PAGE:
After years of uncertainty, the EU-UK Trade and Cooperation Agreement finally establishes a basis for future relations. Personal data governance was an important part of the negotiations and the Agreement includes a number of provisions in this area.

For up to six months, the EU has agreed to treat the UK as effectively a part of the European Economic Area (EEA), subject to it making no significant amendment to its data protection law – which includes granting the EU ʻadequacyʼ and thereby facilitating the flow of data. This period will enable the European Commission to assess the UK for a cognate status.

The agreement also provides for the exchange of DNA, fingerprints, vehicle registration and other personal data for law enforcement and judicial purposes. Assuming, as seems very likely, that the UK is accorded adequacy, then no other country outside the EEA will have a closer personal data relationship with the EU other than Switzerland. Nevertheless, compared with the latter, a considerably more distant relationship seems likely. Although the EU and Switzerland (but not the UK) share some common regulatory machinery, this is restricted to Schengen (including EURODAC) data and is not the principal issue.

Whilst institutional collaboration matters, it is very limited in both cases. The primary difference is normative: Swiss policy shares a deep-rooted understanding of data protection which is within (and, in some respects, on the stringent side of) the EU norm. In contrast, the UK stance has often been more jaundiced, and a number associated with Brexit have argued that the EU’s approach unduly burdens both the internet economy and the fight against serious crime. Although mutual ʻadequacy’ will hopefully be maintained, we may well see considerable divergence emerge in the medium term with the consequent risks of a more fractious relationship.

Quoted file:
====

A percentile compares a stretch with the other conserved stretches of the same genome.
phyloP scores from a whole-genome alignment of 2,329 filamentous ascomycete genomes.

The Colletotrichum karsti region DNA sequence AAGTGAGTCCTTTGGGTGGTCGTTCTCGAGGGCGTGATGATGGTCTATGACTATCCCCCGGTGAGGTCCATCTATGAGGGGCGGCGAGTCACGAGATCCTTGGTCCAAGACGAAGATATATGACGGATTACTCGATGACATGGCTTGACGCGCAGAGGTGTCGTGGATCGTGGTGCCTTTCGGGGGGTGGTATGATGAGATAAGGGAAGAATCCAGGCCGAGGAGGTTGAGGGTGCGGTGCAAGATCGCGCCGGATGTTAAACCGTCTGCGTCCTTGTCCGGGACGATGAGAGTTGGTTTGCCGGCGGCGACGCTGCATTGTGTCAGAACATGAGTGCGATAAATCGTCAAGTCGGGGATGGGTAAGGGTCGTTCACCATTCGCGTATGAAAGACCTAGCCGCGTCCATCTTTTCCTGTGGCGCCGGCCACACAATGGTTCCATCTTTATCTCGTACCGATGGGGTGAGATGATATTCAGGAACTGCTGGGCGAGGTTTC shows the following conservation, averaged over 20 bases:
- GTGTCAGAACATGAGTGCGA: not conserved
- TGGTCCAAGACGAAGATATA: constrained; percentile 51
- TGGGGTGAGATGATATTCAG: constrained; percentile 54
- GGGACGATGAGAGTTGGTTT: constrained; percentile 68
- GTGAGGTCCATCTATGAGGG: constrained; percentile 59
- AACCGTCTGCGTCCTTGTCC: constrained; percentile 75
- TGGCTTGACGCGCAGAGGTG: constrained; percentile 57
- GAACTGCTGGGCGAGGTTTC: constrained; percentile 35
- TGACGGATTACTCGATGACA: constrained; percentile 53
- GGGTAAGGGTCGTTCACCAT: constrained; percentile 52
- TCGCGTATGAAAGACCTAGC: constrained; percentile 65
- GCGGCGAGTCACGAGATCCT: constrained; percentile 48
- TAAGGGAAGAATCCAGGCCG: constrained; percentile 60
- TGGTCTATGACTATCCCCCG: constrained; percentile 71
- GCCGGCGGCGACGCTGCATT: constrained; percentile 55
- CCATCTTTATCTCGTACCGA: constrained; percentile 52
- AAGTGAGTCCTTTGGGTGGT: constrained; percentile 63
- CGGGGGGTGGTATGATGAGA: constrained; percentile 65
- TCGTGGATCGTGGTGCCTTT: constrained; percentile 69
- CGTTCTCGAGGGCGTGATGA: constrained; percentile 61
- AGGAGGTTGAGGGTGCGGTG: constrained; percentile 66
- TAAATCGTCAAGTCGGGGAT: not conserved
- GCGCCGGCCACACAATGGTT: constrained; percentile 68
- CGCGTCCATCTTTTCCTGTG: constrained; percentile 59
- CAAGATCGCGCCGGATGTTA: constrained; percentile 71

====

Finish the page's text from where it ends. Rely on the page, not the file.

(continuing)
Although commentary during the negotiations largely focused on the private sector, most of the Agreement’s provisions concern data sharing by public authorities for law enforcement and judicial purposes. In sum, Part Three of the Agreement sets out a framework for the continued sharing of passenger name records (PNR), criminal records and so-called Prűm data (DNA, fingerprint and vehicle registration), as well as more diffuse data exchange including in the context of UK cooperation with both Europol and Eurojust. Although approximately a dozen countries have cooperation agreements with Europol and/or Eurojust and even more have ratified the European Convention which enables the exchange of criminal record data, no other country outside the EEA and Switzerland have an agreement covering Prűm data. Moreover, even Switzerland lacks a PNR agreement with the EU, this being currently limited to Australia, the US and now the UK.